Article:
What Is a Liberalization Clause?

A liberalization clause is an insurance policy provision allowing adjustments to existing coverage to comply with changes to laws and regulations. Property insurance is the most likely place to find a liberalization clause.

Liberalization Clause Explained

In the United States, each state primarily regulates the sale of insurance policies. State laws determine required coverages and limits, set liquidity requirements insurance companies must meet to sell policies, and govern insurer insolvencies.

One issue that insurers must contend with is regulatory change. Amended insurance regulations may result in underwritten policies being out of compliance. Insurers will add a liberalization clause that adapts to regulatory changes, even if the changes happen during the policy period.

Including a liberalization clause allows insurers to expand coverage to comply with regulatory changes without issuing a new policy endorsement and notifying the policyholder. This clause enables the insurer to broaden the risks that a policy covers without requiring an additional premium from the policyholder. Regulatory changes only affect existing policies that include a liberalization clause since policies issued after the change will include coverages that match changes in regulation.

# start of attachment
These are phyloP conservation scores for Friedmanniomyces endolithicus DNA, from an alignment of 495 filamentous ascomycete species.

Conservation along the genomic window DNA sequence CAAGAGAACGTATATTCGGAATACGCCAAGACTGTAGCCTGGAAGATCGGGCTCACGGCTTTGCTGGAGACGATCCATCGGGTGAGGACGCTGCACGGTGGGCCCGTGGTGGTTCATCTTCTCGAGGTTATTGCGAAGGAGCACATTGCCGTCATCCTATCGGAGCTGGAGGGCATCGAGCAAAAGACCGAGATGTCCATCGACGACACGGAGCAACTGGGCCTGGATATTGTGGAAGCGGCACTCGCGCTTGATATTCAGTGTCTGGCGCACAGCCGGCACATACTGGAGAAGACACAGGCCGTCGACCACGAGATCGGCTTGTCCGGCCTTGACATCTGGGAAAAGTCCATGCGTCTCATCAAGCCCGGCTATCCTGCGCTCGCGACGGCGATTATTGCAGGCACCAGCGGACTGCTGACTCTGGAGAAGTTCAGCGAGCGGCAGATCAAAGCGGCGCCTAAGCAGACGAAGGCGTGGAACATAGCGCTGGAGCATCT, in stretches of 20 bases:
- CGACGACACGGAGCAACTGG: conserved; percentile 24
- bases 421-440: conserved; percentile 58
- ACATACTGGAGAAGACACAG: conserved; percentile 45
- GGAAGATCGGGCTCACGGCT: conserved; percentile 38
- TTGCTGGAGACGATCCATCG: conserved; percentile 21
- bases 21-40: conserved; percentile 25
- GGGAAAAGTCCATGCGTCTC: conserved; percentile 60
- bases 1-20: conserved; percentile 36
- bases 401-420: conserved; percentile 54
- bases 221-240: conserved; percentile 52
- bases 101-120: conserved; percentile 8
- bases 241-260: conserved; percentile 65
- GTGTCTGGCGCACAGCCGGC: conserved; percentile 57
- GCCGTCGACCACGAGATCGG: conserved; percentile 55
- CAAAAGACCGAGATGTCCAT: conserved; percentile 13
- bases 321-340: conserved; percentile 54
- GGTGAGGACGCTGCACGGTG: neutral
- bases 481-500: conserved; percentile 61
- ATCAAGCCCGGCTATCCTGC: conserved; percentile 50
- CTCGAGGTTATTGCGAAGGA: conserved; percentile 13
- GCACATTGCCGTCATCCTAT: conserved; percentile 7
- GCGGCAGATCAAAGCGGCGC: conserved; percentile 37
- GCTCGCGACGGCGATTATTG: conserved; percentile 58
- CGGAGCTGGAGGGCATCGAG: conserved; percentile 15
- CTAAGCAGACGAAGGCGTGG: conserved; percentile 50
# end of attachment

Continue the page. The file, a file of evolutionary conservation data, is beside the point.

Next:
Liberalization Clause Example

For example, an insurer sells a property insurance policy that contains no coverage for damage to storm shutters but does contain a liberalization clause. Later, the state legislature passes a new law requiring insurance policies to include coverage for storm shutters automatically. Because of the added liberalization clause, the insurer automatically extends coverage to existing policies without increasing premiums.

In some cases, changes to insurance regulations may limit coverage. For example, state lawmakers may pass new legislation removing the requirement of storm shutter coverage. This change reduces the coverage that future policyholders will have, but it will not impact existing policyholders. Liberalization clauses do not restrict benefits not already provided.

Both policyholders and insurance companies benefit from the inclusion of liberalization clauses. Policyholders receive beneficial coverage not bought with the original policy. Also, insurance companies benefit because they do not incur the administrative costs associated with notifying insured parties of new regulations.